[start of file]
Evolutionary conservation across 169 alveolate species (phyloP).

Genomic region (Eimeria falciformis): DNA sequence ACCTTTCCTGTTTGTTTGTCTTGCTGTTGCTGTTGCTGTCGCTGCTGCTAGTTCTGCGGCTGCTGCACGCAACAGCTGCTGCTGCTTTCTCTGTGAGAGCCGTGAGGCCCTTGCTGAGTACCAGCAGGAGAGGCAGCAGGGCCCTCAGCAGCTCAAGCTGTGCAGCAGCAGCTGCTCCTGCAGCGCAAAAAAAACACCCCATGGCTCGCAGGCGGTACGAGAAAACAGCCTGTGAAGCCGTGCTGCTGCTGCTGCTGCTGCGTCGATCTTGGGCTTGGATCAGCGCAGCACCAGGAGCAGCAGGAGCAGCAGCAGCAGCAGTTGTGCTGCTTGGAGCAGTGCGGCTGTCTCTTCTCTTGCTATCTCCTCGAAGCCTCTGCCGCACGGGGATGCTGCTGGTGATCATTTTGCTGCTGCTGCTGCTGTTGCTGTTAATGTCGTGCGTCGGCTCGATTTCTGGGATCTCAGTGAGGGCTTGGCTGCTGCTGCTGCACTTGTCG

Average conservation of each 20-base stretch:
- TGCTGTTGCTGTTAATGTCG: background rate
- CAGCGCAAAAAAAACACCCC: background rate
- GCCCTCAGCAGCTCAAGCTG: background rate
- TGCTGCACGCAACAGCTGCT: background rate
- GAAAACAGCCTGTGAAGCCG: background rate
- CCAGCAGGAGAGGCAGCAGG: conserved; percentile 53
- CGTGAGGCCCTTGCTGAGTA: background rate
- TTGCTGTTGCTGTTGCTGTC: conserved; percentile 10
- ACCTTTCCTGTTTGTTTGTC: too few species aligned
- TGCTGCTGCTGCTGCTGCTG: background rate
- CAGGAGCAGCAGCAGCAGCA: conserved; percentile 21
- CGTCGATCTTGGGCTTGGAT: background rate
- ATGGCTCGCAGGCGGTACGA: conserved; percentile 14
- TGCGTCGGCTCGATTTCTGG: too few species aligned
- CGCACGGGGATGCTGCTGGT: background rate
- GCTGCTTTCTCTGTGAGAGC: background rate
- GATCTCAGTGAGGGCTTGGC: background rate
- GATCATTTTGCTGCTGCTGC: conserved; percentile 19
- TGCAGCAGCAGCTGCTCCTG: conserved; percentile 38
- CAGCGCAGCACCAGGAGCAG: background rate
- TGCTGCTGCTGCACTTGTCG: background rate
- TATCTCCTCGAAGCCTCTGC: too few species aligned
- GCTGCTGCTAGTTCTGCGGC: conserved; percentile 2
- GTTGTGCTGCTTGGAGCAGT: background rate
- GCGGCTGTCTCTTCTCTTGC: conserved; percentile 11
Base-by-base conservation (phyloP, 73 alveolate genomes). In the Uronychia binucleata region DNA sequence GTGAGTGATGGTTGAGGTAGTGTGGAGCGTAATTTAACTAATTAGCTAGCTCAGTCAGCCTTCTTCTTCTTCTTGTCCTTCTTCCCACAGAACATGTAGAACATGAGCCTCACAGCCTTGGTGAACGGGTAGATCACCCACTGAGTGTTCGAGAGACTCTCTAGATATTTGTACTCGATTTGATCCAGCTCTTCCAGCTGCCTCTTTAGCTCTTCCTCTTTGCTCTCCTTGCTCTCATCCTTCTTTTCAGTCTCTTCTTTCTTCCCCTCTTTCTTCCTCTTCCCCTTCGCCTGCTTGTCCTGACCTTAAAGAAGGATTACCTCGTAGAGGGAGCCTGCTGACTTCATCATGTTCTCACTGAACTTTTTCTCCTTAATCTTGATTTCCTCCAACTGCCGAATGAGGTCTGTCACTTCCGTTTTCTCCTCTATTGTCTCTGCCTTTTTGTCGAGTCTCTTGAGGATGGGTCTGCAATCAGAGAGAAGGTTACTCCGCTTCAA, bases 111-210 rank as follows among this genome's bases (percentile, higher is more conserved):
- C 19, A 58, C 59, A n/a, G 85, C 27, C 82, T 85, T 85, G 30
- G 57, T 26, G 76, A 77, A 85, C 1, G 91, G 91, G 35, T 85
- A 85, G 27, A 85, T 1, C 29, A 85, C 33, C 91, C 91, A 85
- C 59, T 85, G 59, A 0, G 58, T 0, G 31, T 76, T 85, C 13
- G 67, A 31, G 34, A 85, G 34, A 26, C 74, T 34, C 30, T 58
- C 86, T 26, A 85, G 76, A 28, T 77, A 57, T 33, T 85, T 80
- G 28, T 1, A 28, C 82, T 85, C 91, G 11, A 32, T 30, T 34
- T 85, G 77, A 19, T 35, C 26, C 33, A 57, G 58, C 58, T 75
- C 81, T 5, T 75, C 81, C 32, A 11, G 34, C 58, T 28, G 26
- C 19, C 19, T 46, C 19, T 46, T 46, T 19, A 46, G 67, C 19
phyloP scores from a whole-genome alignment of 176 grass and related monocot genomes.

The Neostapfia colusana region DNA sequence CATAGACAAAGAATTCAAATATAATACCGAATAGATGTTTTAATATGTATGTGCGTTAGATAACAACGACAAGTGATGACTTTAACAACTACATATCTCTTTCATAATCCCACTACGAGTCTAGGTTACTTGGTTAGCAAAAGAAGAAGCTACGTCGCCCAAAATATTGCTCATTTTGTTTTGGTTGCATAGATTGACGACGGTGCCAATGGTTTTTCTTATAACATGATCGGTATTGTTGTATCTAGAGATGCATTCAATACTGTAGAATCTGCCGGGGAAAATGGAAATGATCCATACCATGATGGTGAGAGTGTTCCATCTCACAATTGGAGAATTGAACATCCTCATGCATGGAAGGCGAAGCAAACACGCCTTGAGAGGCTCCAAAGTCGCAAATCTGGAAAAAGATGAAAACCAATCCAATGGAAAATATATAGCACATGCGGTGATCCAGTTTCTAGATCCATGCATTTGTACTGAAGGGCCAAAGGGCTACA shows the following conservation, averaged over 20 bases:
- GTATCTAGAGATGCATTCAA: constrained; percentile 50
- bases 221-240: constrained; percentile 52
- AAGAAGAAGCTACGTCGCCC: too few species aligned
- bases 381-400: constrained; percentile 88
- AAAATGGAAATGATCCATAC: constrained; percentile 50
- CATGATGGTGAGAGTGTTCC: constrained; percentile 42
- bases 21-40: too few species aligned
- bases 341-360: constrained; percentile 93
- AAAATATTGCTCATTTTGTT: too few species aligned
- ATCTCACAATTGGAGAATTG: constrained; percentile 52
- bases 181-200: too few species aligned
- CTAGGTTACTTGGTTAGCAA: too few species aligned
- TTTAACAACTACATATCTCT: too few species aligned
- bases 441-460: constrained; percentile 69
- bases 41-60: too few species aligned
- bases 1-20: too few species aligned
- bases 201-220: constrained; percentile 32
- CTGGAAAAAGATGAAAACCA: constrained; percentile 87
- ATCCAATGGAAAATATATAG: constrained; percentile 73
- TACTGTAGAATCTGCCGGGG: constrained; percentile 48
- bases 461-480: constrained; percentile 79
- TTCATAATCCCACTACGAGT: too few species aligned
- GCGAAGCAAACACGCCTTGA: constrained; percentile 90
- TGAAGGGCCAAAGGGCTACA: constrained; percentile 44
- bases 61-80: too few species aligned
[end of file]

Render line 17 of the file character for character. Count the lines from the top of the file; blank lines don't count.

- TGCGTCGGCTCGATTTCTGG: too few species aligned